And now the news from the Hartland Harold

Published 8:41 am Wednesday, February 24, 2010

Even though Hartland is small enough that it’s impossible to take a shortcut, the Loafers’ Club depends upon Harold to keep us informed. Here are the headlines according to Hartland Harold.

What Ales You offers a Happy Hour where the glass is always half-full.

Henny’s Hatchery advertises that it has more chicks than Tiger Woods.

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The ice in the Fish House Arena cracked during the second period of a sumo hockey game.

Opossum arrested for using deer crossing.

Daisy Rose’s Floral Shop rents flowers for short-term arguments.

Corduroy pillowcases make headlines.

Dentist, Phil Eng, arrested for flossing strangers in the park.

Professor Cal Q. Luss finds that there is a fine line between a genius and being extremely smart.

Pickle Shop selling computers. “Dude, you’re getting a dill.”

Scientists unable to explain absence of mysterious crop circles.

Garden Club faces plant closings.

Ask Al

Customers of this column ask the best questions. I provide the lame answers.

“Have you ever raced pigeons?” Yes, but I never could beat them. They can fly.

“How do you spell ‘onomatopoeia’?” Just the way it sounds.

“What does your wife think is your biggest fault?” She thinks I’m too nosey—at least that’s what I read in her diary.

“What is a chick flick?” For a husband, it is a movie during which his wife’s crying wakes him.

“What change will global warming bring?” We will need to eat our ice cream cones faster.

“What is the oldest sport?” It would have to be bowling. It dates back to when men had only three fingers.

“Is climate change real?” Are you kidding? It changed three times yesterday.

“What do I say to someone who tells me that I’m too quiet?” Nothing.

“Do you ever get recognized in public?” I do. One day, I had a half-dozen people come up and ask if I was Al Batt. I love family reunions.

“Do you have a dental plan?” Yes, it’s called chewing on the side that doesn’t hurt.

“How do you split an atom?” I usually give the other person the bigger half.

A spilling bee

I was eating in a busy restaurant in Iowa. Parents with three young children occupied the table next to mine. Three small children at one table. It’s only a matter of time before a spill occurs.

Immediately after the spill, one of the young children cried, “Sham Wow!”

On the restroom wall

I visited a restroom. There was a bit of graffiti on the wall. One of the writings read, “My wife follows me everywhere.”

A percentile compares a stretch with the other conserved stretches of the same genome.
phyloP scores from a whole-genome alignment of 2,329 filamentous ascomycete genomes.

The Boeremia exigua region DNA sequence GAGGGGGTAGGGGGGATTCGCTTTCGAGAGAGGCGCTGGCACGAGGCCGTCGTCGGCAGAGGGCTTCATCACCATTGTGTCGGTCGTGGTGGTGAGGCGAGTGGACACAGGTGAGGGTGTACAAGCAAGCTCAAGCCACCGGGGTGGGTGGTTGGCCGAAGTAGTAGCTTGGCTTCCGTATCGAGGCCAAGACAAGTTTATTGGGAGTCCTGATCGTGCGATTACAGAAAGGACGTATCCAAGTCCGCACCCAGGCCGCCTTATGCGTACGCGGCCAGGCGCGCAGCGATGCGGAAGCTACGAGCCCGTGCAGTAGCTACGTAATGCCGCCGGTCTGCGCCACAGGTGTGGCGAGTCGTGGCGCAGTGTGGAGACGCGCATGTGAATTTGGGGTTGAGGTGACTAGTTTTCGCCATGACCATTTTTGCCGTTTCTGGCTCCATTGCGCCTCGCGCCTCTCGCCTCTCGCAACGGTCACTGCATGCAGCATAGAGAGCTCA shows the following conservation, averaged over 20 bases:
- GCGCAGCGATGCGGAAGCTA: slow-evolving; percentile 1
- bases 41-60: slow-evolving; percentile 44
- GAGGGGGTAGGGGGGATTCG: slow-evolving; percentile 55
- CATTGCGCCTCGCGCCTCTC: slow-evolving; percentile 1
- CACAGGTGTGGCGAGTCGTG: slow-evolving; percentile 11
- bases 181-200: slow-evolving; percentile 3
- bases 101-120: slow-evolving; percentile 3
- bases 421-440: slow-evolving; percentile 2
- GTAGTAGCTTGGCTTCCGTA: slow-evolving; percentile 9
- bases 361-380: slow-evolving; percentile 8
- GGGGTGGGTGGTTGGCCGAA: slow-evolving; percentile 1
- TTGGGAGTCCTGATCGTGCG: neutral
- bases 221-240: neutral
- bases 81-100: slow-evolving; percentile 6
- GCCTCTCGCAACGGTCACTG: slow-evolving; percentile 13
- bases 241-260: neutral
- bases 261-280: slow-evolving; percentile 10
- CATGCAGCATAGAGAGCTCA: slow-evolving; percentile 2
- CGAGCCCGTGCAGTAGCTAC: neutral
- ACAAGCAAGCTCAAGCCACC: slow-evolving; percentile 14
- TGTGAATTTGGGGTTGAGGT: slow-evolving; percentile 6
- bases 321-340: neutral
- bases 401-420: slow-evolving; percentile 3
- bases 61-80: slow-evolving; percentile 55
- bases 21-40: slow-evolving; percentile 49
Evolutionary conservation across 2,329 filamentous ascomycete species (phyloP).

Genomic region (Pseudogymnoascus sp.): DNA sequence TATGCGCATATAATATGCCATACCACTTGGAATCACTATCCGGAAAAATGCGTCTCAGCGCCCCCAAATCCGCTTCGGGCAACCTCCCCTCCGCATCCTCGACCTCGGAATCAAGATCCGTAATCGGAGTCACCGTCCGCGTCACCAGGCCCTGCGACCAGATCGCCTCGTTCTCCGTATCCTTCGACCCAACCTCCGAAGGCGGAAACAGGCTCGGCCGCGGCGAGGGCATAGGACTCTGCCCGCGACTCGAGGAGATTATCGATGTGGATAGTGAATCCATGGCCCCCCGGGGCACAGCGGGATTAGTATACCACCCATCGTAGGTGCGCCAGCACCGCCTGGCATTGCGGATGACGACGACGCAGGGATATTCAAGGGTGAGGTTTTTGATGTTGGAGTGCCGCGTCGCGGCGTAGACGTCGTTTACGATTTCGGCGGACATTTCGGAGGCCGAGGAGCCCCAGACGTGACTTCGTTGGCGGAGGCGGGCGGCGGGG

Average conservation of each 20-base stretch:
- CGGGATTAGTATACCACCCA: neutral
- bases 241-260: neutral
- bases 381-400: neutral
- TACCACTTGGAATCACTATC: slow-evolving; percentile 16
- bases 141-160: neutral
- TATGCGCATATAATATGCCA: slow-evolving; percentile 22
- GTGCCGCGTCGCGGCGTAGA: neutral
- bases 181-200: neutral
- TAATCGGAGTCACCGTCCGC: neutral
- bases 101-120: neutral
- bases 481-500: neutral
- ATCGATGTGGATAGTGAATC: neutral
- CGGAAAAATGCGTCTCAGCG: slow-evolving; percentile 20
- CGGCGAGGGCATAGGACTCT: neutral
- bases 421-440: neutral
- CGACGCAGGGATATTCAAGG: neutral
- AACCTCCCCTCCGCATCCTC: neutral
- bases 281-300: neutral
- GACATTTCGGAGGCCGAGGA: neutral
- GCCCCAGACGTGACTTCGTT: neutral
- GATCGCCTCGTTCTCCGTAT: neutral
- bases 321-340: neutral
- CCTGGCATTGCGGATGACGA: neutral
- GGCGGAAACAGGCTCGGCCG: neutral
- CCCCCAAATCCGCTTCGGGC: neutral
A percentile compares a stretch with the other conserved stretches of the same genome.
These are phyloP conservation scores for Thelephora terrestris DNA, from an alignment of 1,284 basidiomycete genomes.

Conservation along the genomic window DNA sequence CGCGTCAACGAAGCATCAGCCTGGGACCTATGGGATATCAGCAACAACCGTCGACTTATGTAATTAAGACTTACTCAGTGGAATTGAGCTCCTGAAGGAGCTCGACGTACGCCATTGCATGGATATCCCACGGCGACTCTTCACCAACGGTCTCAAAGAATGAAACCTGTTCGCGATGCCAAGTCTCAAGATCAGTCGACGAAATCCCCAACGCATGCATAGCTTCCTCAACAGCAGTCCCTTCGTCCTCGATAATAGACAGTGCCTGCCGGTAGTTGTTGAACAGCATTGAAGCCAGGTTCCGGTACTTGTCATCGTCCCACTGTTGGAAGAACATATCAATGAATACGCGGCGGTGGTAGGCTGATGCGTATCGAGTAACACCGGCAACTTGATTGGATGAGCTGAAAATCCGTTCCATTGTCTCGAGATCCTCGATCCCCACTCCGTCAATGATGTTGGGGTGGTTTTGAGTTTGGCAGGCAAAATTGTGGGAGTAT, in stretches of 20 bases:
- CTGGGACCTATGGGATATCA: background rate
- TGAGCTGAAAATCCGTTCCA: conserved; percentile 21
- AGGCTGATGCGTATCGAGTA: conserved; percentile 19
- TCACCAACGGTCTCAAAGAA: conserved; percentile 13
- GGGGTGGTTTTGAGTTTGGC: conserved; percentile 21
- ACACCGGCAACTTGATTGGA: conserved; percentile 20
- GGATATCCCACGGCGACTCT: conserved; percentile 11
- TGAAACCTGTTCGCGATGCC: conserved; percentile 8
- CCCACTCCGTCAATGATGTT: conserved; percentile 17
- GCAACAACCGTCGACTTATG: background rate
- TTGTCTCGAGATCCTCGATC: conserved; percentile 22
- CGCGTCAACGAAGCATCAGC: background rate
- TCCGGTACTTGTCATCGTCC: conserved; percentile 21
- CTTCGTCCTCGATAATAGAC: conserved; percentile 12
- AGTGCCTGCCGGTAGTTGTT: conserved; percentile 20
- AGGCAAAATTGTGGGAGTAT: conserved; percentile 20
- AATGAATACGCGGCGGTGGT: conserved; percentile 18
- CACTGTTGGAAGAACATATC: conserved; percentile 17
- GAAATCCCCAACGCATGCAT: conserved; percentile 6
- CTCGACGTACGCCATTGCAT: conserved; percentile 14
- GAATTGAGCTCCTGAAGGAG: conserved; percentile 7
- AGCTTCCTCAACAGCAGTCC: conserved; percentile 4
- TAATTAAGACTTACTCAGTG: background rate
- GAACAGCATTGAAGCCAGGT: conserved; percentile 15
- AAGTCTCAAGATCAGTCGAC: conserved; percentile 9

Underneath that, written in another hand was, “I do not!”

Mad Magazine

When I was a boy, my brother Donald gave me a gift subscription to Mad Magazine. I was enthralled with the magazine. The publication was filled with snarky parodies, amazing cartoons, and often featured iconic cover boy Alfred E. Neuman, who flashed a gap-toothed smile and had a “What, me worry?” motto. It was written by the self-described “The Usual Gang of Idiots.” It has been described as, “The Simpsons, The Daily Show, and The Onion combined.” I adored the writings of Bob & Ray, Ernie Kovacs, Wally Cox, and Orson Bean. I was captivated by Don Martin’s drawings.

My mother was not so taken with the magazine. She suspected it might have been the end of civilization as she knew it. She would scrutinize each issue before handing it to me with the caveat, “Just read the good parts.”

Those thrilling days of yesteryear

Little could match the anticipation I felt waiting for recess when I was in grade school. The schoolyard was the largest of all classrooms. As I moved into high school, the lunch hour took a different form. We spent little time playing games and much more time conversing.

Recently, I spoke to a large audience. At the end of my talk, I received a standing ovation. It was heartwarming and I appreciated the honor more than I could ever say. It brought back memories of my high school lunchroom. It was a ritual for those I ran with to sit around the cafeteria and talk smart. One day, I said something that struck John Mickelson as hilarious. John laughed so hard that milk came out of his nose — and John never drank milk. OK, John drank milk. As cool as that standing ovation was, it could never top making milk come from John’s nose.

Dogs understand

Dogs are great company. It’s nice to have a companion when you walk into a room and have no idea why you did so. The dog doesn’t know either, but is just happy to be there. A dog is an immediate support group.

Hartland resident Al Batt’s columns appear every Wednesday and Sunday.